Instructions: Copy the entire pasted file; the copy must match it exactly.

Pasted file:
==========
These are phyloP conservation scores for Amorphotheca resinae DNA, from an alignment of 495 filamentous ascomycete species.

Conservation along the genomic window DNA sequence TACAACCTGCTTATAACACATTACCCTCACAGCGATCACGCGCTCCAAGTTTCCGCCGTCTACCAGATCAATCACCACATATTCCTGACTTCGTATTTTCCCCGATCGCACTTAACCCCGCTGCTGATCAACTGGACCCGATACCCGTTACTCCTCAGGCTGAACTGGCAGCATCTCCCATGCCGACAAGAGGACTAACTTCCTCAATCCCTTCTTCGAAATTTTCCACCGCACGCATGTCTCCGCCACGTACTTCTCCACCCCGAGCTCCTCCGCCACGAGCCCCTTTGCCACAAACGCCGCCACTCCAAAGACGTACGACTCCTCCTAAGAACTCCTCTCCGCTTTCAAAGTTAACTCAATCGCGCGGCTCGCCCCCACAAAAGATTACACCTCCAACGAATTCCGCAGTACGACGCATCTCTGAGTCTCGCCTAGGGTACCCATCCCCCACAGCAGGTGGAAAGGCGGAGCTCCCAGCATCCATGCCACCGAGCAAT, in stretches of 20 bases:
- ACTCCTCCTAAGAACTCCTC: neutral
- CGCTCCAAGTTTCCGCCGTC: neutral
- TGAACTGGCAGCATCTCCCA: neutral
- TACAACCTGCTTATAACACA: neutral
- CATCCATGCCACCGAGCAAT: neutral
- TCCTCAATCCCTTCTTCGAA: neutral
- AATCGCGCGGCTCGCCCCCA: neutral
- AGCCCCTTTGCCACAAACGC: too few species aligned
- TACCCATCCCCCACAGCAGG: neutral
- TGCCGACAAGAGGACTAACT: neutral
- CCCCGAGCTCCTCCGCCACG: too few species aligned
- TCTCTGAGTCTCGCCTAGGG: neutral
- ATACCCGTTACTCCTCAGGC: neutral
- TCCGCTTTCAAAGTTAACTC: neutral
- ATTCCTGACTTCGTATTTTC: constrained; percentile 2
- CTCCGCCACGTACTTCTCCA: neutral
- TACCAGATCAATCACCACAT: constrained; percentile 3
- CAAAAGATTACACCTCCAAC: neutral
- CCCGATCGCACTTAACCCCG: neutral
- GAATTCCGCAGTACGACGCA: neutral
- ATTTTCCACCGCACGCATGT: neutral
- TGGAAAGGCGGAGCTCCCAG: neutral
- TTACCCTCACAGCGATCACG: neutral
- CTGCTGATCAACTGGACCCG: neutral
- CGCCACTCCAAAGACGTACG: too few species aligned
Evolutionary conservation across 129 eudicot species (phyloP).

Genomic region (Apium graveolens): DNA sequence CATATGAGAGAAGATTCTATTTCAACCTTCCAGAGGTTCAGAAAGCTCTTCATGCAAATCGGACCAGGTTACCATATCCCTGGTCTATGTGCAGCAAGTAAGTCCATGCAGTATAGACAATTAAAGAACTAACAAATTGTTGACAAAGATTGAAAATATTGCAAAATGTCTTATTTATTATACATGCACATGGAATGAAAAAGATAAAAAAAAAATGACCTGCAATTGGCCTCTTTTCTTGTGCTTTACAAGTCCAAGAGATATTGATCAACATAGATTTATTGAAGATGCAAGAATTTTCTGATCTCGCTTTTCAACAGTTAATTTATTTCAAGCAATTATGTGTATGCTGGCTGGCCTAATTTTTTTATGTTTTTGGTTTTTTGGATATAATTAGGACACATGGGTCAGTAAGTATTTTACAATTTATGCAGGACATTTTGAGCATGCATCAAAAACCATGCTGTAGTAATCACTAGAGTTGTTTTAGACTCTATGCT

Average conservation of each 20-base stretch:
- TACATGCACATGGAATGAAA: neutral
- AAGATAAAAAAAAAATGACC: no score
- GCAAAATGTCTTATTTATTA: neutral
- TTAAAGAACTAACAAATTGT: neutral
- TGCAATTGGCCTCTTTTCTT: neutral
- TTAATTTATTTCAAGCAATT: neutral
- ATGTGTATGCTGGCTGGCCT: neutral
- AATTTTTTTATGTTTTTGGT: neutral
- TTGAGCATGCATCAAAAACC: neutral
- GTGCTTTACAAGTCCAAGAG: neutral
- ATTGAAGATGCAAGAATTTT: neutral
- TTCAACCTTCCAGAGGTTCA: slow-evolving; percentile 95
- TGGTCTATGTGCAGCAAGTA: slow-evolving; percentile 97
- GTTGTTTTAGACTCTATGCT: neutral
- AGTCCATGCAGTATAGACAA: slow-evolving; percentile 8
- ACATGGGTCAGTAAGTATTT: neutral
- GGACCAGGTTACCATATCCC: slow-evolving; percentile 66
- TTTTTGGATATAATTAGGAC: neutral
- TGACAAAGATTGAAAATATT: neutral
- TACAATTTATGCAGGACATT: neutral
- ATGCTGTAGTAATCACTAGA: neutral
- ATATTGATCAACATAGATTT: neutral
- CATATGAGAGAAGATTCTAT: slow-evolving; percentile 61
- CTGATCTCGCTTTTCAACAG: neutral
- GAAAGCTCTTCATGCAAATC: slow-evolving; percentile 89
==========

These are phyloP conservation scores for Amorphotheca resinae DNA, from an alignment of 495 filamentous ascomycete species.

Conservation along the genomic window DNA sequence TACAACCTGCTTATAACACATTACCCTCACAGCGATCACGCGCTCCAAGTTTCCGCCGTCTACCAGATCAATCACCACATATTCCTGACTTCGTATTTTCCCCGATCGCACTTAACCCCGCTGCTGATCAACTGGACCCGATACCCGTTACTCCTCAGGCTGAACTGGCAGCATCTCCCATGCCGACAAGAGGACTAACTTCCTCAATCCCTTCTTCGAAATTTTCCACCGCACGCATGTCTCCGCCACGTACTTCTCCACCCCGAGCTCCTCCGCCACGAGCCCCTTTGCCACAAACGCCGCCACTCCAAAGACGTACGACTCCTCCTAAGAACTCCTCTCCGCTTTCAAAGTTAACTCAATCGCGCGGCTCGCCCCCACAAAAGATTACACCTCCAACGAATTCCGCAGTACGACGCATCTCTGAGTCTCGCCTAGGGTACCCATCCCCCACAGCAGGTGGAAAGGCGGAGCTCCCAGCATCCATGCCACCGAGCAAT, in stretches of 20 bases:
- ACTCCTCCTAAGAACTCCTC: neutral
- CGCTCCAAGTTTCCGCCGTC: neutral
- TGAACTGGCAGCATCTCCCA: neutral
- TACAACCTGCTTATAACACA: neutral
- CATCCATGCCACCGAGCAAT: neutral
- TCCTCAATCCCTTCTTCGAA: neutral
- AATCGCGCGGCTCGCCCCCA: neutral
- AGCCCCTTTGCCACAAACGC: too few species aligned
- TACCCATCCCCCACAGCAGG: neutral
- TGCCGACAAGAGGACTAACT: neutral
- CCCCGAGCTCCTCCGCCACG: too few species aligned
- TCTCTGAGTCTCGCCTAGGG: neutral
- ATACCCGTTACTCCTCAGGC: neutral
- TCCGCTTTCAAAGTTAACTC: neutral
- ATTCCTGACTTCGTATTTTC: constrained; percentile 2
- CTCCGCCACGTACTTCTCCA: neutral
- TACCAGATCAATCACCACAT: constrained; percentile 3
- CAAAAGATTACACCTCCAAC: neutral
- CCCGATCGCACTTAACCCCG: neutral
- GAATTCCGCAGTACGACGCA: neutral
- ATTTTCCACCGCACGCATGT: neutral
- TGGAAAGGCGGAGCTCCCAG: neutral
- TTACCCTCACAGCGATCACG: neutral
- CTGCTGATCAACTGGACCCG: neutral
- CGCCACTCCAAAGACGTACG: too few species aligned
Evolutionary conservation across 129 eudicot species (phyloP).

Genomic region (Apium graveolens): DNA sequence CATATGAGAGAAGATTCTATTTCAACCTTCCAGAGGTTCAGAAAGCTCTTCATGCAAATCGGACCAGGTTACCATATCCCTGGTCTATGTGCAGCAAGTAAGTCCATGCAGTATAGACAATTAAAGAACTAACAAATTGTTGACAAAGATTGAAAATATTGCAAAATGTCTTATTTATTATACATGCACATGGAATGAAAAAGATAAAAAAAAAATGACCTGCAATTGGCCTCTTTTCTTGTGCTTTACAAGTCCAAGAGATATTGATCAACATAGATTTATTGAAGATGCAAGAATTTTCTGATCTCGCTTTTCAACAGTTAATTTATTTCAAGCAATTATGTGTATGCTGGCTGGCCTAATTTTTTTATGTTTTTGGTTTTTTGGATATAATTAGGACACATGGGTCAGTAAGTATTTTACAATTTATGCAGGACATTTTGAGCATGCATCAAAAACCATGCTGTAGTAATCACTAGAGTTGTTTTAGACTCTATGCT

Average conservation of each 20-base stretch:
- TACATGCACATGGAATGAAA: neutral
- AAGATAAAAAAAAAATGACC: no score
- GCAAAATGTCTTATTTATTA: neutral
- TTAAAGAACTAACAAATTGT: neutral
- TGCAATTGGCCTCTTTTCTT: neutral
- TTAATTTATTTCAAGCAATT: neutral
- ATGTGTATGCTGGCTGGCCT: neutral
- AATTTTTTTATGTTTTTGGT: neutral
- TTGAGCATGCATCAAAAACC: neutral
- GTGCTTTACAAGTCCAAGAG: neutral
- ATTGAAGATGCAAGAATTTT: neutral
- TTCAACCTTCCAGAGGTTCA: slow-evolving; percentile 95
- TGGTCTATGTGCAGCAAGTA: slow-evolving; percentile 97
- GTTGTTTTAGACTCTATGCT: neutral
- AGTCCATGCAGTATAGACAA: slow-evolving; percentile 8
- ACATGGGTCAGTAAGTATTT: neutral
- GGACCAGGTTACCATATCCC: slow-evolving; percentile 66
- TTTTTGGATATAATTAGGAC: neutral
- TGACAAAGATTGAAAATATT: neutral
- TACAATTTATGCAGGACATT: neutral
- ATGCTGTAGTAATCACTAGA: neutral
- ATATTGATCAACATAGATTT: neutral
- CATATGAGAGAAGATTCTAT: slow-evolving; percentile 61
- CTGATCTCGCTTTTCAACAG: neutral
- GAAAGCTCTTCATGCAAATC: slow-evolving; percentile 89